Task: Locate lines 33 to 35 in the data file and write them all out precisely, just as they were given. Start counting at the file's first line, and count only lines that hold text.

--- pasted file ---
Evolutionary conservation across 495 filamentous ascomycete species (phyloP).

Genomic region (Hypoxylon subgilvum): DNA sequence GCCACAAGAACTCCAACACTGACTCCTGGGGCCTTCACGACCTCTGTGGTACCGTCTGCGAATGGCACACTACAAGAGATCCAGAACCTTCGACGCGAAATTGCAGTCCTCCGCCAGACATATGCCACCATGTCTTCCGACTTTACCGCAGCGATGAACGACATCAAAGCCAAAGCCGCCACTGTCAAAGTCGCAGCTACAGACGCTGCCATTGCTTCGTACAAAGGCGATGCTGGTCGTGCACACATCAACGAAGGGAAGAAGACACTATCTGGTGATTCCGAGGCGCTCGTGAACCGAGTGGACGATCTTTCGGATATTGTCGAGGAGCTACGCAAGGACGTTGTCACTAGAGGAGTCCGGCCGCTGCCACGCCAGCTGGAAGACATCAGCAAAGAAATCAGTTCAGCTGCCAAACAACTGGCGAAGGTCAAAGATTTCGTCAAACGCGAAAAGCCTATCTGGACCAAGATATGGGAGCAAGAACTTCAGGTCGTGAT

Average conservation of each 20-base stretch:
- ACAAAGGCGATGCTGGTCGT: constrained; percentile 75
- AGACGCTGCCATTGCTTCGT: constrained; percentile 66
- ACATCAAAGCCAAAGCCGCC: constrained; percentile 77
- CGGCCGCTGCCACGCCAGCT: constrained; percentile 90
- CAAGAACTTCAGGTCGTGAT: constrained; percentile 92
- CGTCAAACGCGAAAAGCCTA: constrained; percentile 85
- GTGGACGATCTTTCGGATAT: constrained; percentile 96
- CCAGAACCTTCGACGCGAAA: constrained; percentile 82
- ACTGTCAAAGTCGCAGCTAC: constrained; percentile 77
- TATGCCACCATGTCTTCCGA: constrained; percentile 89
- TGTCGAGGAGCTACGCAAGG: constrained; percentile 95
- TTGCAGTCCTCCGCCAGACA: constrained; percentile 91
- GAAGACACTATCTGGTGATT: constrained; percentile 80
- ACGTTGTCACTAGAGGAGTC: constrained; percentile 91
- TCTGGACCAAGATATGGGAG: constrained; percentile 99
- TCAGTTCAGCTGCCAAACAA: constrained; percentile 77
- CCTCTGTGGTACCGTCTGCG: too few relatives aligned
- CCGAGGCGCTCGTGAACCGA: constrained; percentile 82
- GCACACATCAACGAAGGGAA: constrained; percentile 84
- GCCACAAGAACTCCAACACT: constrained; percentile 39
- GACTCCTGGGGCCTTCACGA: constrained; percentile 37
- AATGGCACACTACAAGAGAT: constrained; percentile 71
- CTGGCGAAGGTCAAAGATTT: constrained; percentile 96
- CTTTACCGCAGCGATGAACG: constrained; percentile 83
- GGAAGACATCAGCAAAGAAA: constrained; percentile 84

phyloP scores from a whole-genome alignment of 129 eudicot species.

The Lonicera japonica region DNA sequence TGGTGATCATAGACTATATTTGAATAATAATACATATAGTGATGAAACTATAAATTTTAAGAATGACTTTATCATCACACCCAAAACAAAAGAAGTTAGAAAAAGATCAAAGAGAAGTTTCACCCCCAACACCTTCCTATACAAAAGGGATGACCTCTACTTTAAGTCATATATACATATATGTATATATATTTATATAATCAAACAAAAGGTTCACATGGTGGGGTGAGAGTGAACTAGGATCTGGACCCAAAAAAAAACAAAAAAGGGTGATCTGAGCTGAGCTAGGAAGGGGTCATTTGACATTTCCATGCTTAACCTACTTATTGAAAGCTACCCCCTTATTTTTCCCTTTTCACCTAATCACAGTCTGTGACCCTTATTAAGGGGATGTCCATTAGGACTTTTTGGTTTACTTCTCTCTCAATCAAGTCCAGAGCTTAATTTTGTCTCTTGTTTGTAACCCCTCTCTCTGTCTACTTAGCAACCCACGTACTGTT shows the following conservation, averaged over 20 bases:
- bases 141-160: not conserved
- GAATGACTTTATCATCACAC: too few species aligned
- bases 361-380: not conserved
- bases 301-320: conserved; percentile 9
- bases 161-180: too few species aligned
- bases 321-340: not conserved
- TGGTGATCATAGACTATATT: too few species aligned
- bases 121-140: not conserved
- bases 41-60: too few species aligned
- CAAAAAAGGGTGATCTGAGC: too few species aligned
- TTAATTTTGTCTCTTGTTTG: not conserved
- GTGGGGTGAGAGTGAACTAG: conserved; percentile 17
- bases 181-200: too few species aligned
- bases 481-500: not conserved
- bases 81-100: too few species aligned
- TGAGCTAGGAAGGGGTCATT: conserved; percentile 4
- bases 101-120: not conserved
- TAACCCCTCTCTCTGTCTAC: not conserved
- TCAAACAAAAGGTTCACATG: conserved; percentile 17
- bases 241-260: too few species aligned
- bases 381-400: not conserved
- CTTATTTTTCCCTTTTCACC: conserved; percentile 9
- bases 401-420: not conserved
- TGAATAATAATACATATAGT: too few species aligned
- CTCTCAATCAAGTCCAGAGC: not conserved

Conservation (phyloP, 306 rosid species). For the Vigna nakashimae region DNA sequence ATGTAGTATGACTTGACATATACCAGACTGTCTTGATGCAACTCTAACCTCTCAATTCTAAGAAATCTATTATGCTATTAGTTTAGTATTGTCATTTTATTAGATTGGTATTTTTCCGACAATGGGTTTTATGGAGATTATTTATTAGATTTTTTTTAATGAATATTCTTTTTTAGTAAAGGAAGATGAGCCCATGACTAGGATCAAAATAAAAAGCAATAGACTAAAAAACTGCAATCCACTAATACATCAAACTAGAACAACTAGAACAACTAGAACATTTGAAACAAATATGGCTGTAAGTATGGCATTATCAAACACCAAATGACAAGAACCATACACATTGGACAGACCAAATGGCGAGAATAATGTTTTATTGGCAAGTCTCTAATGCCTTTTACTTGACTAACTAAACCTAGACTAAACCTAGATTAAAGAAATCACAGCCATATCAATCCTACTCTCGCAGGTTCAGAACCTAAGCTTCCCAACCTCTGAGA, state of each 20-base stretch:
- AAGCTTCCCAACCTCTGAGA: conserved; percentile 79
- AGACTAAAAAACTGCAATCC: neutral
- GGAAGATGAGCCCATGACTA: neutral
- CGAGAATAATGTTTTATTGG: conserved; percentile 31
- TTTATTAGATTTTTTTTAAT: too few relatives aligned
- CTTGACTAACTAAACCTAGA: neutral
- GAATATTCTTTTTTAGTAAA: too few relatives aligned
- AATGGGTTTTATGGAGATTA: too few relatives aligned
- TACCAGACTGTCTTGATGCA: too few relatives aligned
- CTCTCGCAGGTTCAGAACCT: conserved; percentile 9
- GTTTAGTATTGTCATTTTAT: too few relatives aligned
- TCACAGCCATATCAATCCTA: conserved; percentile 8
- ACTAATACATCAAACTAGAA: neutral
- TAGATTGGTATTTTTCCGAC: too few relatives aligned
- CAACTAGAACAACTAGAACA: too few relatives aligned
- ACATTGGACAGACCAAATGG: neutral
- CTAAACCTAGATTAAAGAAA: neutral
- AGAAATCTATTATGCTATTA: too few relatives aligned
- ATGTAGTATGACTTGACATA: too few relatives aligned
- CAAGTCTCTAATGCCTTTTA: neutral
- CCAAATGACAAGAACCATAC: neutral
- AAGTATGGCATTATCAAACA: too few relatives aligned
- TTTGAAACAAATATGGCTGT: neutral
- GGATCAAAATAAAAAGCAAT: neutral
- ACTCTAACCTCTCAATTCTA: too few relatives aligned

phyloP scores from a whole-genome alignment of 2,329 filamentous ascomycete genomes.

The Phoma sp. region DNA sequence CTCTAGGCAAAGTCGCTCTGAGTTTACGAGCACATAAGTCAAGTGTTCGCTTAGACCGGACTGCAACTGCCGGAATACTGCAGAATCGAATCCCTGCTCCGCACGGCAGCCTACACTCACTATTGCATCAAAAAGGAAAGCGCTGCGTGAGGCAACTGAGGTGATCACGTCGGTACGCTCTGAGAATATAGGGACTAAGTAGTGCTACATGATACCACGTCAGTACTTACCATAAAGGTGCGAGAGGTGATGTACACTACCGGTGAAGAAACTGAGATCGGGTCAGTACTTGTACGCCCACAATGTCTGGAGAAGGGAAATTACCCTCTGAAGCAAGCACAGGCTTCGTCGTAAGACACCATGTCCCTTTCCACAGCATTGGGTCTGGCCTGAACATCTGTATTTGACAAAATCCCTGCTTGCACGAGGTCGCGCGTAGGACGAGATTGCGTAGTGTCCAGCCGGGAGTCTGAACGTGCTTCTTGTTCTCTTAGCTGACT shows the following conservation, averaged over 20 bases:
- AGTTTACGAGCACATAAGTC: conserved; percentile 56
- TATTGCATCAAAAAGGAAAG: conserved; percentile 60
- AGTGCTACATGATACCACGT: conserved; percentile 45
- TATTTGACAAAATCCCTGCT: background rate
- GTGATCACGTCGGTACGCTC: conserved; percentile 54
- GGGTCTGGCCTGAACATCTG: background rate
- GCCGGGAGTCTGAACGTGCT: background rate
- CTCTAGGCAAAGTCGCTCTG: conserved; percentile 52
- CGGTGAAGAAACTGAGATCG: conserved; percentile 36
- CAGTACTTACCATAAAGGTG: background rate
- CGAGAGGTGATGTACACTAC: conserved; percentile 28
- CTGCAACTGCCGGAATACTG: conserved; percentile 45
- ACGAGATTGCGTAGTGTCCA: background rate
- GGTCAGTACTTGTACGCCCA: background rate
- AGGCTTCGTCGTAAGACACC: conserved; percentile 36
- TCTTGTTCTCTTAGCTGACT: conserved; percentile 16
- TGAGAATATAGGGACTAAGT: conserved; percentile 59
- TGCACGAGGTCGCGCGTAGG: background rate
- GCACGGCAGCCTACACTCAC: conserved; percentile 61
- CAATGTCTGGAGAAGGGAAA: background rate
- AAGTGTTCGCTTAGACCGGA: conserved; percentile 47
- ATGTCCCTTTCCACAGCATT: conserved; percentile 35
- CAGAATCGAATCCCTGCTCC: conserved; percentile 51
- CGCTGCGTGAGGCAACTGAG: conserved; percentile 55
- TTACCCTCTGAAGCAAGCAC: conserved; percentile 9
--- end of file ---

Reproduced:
- bases 361-380: not conserved
- bases 301-320: conserved; percentile 9
- bases 161-180: too few species aligned